• Etsy Inc., the online marketplace for crafts and vintage items, is buying second-hand fashion app Depop for $1.63 billion as it seeks to expand its customer base and attract younger users. The deal will create “significant opportunities for shared expertise and growth synergies” between the two e-commerce sites as the trend for trading recycled clothing continues to grow, New York-based Etsy said in a statement on Wednesday. The deal, which is primarily cash, is expected to close in the third quarter. Depop was set up in 2011 as a “community-powered marketplace” to buy and sell used fashion and has become one of the most popular e-commerce sites, particularly among younger, environmentally conscious consumers. About 90% of Depop’s active users are under the age of 26 and Depop is the 10th most visited shopping site among “Gen Z” consumers in the U.S., according to Etsy, whose average users tend to be older.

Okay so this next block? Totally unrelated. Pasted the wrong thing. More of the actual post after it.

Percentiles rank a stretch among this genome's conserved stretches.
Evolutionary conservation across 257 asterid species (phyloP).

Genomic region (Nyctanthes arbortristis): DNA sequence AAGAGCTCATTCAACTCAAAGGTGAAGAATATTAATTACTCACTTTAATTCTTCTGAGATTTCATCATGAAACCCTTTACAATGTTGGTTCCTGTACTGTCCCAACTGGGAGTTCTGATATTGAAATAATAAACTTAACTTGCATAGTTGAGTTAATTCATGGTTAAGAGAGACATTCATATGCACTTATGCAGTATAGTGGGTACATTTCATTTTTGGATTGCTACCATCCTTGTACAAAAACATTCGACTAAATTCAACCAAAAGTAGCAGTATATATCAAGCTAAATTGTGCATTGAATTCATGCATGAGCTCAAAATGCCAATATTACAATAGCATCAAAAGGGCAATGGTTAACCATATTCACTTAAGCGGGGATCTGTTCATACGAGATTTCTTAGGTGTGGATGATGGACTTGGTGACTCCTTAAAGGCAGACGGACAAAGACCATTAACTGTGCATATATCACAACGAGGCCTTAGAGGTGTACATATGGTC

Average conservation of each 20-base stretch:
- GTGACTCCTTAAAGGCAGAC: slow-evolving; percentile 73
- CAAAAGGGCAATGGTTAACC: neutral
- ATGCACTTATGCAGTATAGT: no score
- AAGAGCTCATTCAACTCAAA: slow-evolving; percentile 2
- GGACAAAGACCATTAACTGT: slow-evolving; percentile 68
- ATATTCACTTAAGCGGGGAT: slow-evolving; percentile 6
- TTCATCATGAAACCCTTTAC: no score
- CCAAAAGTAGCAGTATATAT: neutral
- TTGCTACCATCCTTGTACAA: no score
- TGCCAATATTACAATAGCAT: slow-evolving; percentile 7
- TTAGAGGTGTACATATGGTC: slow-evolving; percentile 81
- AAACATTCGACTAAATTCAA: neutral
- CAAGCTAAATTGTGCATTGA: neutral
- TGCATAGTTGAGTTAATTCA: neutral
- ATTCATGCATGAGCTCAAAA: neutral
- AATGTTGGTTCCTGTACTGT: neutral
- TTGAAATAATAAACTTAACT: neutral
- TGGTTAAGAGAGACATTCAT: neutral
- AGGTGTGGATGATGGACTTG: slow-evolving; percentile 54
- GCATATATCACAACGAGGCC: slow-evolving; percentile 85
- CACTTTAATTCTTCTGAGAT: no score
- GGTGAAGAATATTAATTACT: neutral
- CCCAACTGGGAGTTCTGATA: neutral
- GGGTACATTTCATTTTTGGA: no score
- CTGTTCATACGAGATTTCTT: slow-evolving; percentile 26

• World powers will adjourn their talks in Vienna later on Wednesday as differences between Iran and the U.S. over how to restore the 2015 nuclear deal seem likely to delay the Islamic Republic’s return to oil markets. Iran’s lead negotiator in the talks and Deputy Foreign Minister Abbas Araghchisaid in a statement on Telegram that diplomats from China, Russia and the European Union will hold a meeting of the accord’s Joint Commission before returning to their capital cities to consult with their governments over remaining sticking points. Sounding a note of optimism, Araghchi said those differences “have reached a point where everyone believes that they’re not unsolvable,” according to comments he made to Iranian state TV.